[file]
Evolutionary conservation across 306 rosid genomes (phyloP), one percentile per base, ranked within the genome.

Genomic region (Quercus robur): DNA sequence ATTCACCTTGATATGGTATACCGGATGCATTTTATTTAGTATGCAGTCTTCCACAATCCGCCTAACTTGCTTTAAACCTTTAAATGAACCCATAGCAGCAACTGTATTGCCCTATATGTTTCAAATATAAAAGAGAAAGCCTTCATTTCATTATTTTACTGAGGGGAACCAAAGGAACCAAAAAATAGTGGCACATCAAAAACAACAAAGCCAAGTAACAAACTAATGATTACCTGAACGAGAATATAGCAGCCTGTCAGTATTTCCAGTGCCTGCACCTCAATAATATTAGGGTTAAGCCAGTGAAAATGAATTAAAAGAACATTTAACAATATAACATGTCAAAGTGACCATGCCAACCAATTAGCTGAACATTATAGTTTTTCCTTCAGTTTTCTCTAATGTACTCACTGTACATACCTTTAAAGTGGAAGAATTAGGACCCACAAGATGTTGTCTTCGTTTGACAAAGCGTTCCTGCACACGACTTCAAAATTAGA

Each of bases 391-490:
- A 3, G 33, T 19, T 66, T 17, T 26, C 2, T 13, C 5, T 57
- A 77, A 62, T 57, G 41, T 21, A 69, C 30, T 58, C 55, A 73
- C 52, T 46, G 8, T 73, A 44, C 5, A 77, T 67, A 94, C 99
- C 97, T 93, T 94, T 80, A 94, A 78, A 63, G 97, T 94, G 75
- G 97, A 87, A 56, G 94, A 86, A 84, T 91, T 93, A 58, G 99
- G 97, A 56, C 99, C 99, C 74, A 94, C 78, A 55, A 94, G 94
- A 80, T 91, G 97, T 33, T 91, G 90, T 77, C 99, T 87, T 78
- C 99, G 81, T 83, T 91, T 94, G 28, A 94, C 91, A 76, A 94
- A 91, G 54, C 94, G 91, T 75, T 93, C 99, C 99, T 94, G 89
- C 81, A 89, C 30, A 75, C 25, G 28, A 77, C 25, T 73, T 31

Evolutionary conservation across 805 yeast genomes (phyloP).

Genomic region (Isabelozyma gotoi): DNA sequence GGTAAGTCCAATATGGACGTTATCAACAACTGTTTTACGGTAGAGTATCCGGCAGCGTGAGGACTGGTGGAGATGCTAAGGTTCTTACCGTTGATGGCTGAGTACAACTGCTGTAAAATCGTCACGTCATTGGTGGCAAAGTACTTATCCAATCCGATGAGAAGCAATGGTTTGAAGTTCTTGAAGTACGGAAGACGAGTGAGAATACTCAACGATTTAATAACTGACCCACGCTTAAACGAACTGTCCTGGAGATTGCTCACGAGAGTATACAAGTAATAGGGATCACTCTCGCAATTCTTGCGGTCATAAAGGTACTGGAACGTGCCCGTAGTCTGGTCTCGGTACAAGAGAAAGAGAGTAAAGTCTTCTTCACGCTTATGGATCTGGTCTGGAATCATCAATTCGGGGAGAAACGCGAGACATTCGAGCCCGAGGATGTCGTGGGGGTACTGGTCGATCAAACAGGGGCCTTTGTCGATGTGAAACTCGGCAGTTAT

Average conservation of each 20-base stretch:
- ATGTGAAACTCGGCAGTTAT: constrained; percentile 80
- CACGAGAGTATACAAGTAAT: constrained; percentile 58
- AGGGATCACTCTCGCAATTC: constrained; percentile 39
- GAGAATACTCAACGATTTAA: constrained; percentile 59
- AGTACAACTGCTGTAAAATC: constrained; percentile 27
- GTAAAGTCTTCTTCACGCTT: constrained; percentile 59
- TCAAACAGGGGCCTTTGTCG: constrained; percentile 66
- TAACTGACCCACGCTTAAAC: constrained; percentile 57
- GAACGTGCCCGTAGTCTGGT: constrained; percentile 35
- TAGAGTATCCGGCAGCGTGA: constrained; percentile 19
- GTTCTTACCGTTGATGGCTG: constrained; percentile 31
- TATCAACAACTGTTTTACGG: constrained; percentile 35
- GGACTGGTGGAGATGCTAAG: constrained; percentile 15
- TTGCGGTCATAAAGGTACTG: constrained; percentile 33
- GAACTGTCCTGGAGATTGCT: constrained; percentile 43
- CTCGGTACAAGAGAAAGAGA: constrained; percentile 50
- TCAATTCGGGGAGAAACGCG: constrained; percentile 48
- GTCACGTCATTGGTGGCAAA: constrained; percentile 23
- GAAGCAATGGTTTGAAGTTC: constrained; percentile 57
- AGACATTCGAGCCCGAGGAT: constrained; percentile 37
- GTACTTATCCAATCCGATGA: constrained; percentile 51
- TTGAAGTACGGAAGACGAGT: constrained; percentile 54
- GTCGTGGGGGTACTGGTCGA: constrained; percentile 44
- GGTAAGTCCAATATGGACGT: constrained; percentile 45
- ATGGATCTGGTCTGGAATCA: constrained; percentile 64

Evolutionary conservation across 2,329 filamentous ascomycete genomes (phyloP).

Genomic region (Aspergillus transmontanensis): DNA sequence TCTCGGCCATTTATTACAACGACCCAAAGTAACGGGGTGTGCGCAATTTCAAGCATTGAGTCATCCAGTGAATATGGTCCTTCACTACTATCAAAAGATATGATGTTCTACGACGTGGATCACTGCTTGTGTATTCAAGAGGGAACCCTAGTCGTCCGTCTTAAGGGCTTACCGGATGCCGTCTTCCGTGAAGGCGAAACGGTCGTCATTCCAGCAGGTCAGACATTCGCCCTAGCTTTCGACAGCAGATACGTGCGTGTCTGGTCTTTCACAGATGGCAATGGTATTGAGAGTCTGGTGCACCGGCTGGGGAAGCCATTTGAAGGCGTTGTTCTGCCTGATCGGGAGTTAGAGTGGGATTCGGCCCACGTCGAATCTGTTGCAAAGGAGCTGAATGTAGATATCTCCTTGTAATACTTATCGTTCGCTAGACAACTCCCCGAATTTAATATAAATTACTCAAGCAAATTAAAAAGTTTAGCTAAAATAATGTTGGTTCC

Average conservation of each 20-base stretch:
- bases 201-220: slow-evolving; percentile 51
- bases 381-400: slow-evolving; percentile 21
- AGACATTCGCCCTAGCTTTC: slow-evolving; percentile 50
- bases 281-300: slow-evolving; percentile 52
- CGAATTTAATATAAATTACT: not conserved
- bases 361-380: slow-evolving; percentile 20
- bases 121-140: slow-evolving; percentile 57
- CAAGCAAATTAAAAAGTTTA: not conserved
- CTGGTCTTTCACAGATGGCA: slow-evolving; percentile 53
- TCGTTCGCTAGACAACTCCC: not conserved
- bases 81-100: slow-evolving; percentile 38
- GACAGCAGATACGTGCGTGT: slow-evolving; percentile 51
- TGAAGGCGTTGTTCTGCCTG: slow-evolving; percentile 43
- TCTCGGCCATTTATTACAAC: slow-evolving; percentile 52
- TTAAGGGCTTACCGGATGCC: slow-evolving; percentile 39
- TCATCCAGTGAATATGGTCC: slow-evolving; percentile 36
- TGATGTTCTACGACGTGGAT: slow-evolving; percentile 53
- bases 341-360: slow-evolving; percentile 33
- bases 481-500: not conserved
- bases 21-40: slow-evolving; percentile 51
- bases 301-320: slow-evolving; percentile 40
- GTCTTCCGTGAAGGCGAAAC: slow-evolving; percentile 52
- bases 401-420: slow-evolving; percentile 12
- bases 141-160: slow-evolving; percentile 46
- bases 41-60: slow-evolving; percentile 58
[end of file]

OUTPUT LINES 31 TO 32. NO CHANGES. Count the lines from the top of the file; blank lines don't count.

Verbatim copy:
- GAACTGTCCTGGAGATTGCT: constrained; percentile 43
- CTCGGTACAAGAGAAAGAGA: constrained; percentile 50